The problem is we have become a society of "believers" who think it is our job to put people fighting battles different than ours, or out of our realm of understanding, in their biblical place. But guess what? It's not biblical of anyone to do that. In fact, it is quite the opposite. So who are we really serving when we condemn someone for their battles? Whose interest do we really have at heart here? And, why? 

I am so saddened by all the people who think it's their right to tell someone what's wrong with them and how they should go about fixing themselves. I'm even sadder that it's the people who are supposed to be the least judgmental and the most loving (i.e. our brothers and sisters in Christ) who do this the most. That's not love. That's not compassion (both of which we are called to exemplify in the name of Christ.) Nope. That's judgment with a capital J.  
"For in the same way you judge others, you will be judged, and with the measure you use, it will be measured to you." - Matthew 7:2
The truth is, the people who are so quick to judge those of us with depression or anxiety (or any other condition they deem un-Christian) are the ones who need the most grace. People who think Christians shouldn't "struggle" with depression or anxiety or anger or homosexuality are grossly misguided and misinformed. And they only make matters worse with their "Jesus is all you need" approach. 

But instead of allowing the judgments of others to eat away at us and bring us even further down in our struggles, let us consider this:
Just because someone, Christian or otherwise, says it, DOESN'T. MAKE. IT. TRUE. It doesn't make it noble. It doesn't make it biblical. And it doesn't make it right.
We cannot control what others think of us or say to us or about us. But we can control our response to them. And we can have grace on them. And we can, amidst the hurt they may have caused or the struggle they may have unknowingly intensified, remember that, like them, we are liars and hypocrites, too. 


If you've ever loved your enemies and prayed for those who persecute might be like Jesus

And that trumps anything anyone could possibly say or do to you.

Love and peace to you, my fellow depressed or anxious or angry or self-righteous or arrogant or gay or lying hypocritical followers of Christ. You are LOVED, no matter what anyone else says or thinks of you. Don't forget that.

Wednesday, January 9, 2013

On Jesus and Zoloft

I'm totally depressed.

There. I said it. 

Oy. My mom is so going to call me over this one.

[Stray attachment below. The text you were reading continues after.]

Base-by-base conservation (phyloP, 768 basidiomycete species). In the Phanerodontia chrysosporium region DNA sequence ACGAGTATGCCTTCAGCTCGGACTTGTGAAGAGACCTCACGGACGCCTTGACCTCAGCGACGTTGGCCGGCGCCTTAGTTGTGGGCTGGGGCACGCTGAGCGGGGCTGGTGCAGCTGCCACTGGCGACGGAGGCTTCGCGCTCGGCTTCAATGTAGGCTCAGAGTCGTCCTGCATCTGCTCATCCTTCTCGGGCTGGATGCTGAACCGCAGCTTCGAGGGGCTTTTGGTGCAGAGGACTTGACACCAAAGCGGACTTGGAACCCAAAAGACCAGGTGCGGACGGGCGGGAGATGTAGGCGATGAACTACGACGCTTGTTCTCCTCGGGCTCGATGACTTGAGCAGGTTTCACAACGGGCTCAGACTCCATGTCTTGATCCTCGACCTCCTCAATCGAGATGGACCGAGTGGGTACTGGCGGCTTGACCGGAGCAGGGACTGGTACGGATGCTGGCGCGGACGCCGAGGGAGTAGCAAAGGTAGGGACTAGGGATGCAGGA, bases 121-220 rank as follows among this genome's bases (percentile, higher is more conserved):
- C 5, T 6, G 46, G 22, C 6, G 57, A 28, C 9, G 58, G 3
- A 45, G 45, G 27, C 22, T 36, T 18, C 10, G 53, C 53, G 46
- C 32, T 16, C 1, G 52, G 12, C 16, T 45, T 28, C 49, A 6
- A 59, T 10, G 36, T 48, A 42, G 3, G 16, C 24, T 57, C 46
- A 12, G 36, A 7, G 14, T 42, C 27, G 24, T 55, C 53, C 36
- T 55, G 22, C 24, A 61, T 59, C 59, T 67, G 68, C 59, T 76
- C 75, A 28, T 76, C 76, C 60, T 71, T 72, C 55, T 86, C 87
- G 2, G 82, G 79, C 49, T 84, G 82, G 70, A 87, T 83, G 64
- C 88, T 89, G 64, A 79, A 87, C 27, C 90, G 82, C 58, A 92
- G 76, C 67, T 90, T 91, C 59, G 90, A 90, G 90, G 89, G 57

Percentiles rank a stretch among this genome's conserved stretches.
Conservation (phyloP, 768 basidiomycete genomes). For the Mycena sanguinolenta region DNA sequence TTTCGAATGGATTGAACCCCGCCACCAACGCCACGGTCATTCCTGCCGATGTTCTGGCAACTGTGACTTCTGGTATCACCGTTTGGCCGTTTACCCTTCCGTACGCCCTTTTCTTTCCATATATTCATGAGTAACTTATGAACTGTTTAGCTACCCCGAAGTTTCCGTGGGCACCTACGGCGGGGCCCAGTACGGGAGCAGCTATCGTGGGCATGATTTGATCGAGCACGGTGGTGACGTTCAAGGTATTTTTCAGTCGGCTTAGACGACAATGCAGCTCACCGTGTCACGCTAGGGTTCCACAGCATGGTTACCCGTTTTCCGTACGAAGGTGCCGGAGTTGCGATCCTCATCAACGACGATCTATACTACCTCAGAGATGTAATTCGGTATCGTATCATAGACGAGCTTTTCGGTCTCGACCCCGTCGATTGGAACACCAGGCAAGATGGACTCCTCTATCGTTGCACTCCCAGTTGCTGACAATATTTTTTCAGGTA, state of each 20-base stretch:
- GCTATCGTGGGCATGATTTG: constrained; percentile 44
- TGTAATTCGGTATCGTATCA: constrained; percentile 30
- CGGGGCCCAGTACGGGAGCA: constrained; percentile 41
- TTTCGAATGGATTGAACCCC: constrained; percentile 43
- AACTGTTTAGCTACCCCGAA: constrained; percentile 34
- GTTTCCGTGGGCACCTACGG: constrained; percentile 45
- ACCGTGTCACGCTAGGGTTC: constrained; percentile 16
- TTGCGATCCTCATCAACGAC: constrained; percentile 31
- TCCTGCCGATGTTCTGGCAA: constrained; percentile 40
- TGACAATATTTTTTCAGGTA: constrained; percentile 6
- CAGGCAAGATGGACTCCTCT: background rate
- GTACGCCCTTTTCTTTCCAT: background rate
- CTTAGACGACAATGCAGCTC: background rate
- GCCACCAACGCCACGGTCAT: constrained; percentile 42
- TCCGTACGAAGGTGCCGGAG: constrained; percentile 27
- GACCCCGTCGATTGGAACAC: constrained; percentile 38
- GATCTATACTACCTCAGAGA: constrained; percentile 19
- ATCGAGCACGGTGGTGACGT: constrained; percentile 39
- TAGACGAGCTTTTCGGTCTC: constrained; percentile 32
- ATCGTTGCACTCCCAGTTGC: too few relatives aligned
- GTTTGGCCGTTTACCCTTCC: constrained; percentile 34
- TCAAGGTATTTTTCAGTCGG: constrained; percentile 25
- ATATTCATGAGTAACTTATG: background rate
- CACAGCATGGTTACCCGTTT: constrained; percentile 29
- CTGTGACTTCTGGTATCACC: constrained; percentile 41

I was, in total honesty, sitting in my office tonight, weeping, when I saw a post by one of my favorite bloggers come across my Twitter feed. Like...hands on my head, rocking back and forth, sobbing into my sleeve, weeping.

You can find her post here. It's worth reading. More importantly, it has given me the courage to write this post that has been drafted and on my mind for over a year. Because I know I am not alone. I have a feeling most of you are depressed, too.

“That's the thing about depression: A human being can survive almost anything, as long as she sees the end in sight. But depression is so insidious, and it compounds daily, that it's impossible to ever see the end.” 

― Elizabeth WurtzelProzac Nation

I was supposed to be at my monthly dinner tonight with my bible study girls, eating wings and drinking a glass of Malbec. But I was reminded of a deadline I had long missed that needed my attention, and when I became a blubbering emotional mess over it (and other things) I knew I couldn't go anywhere. I'd be crying my eyes out for sure, in the middle of the wing ding place, over my onion rings. Lovely.

Three weeks ago (and unbeknown to my doctor...and my husband) I weaned myself off of my 8+ year love/hate relationship with Zoloft. I know how to taper but I'm still feeling the effects of withdrawal. I honestly didn't think it was working anymore. Until now.

For years, I've hated myself for being on it. I hated myself for regularly forgetting to take it two days in a row and remembering only when my lips would tingle. I hated the emotional roller coaster I would find myself on when I would forget, then remember, then forget again. More than anything, I hated the sarcastic little remarks I would get from various people about me needing this little "happy pill" and what a hypocrite I had become; this so-called "Christian" who leads 2500+ people in worship on Sunday mornings.

The truth is, it didn't make me happy. I realize now it was doing something, but it didn't make me "happy." It just eased the anxiety and lessened the depression I knew was always hanging around in the background, waiting for me to forget to take my pill so it could forge its way back in. But I was never happier because of it.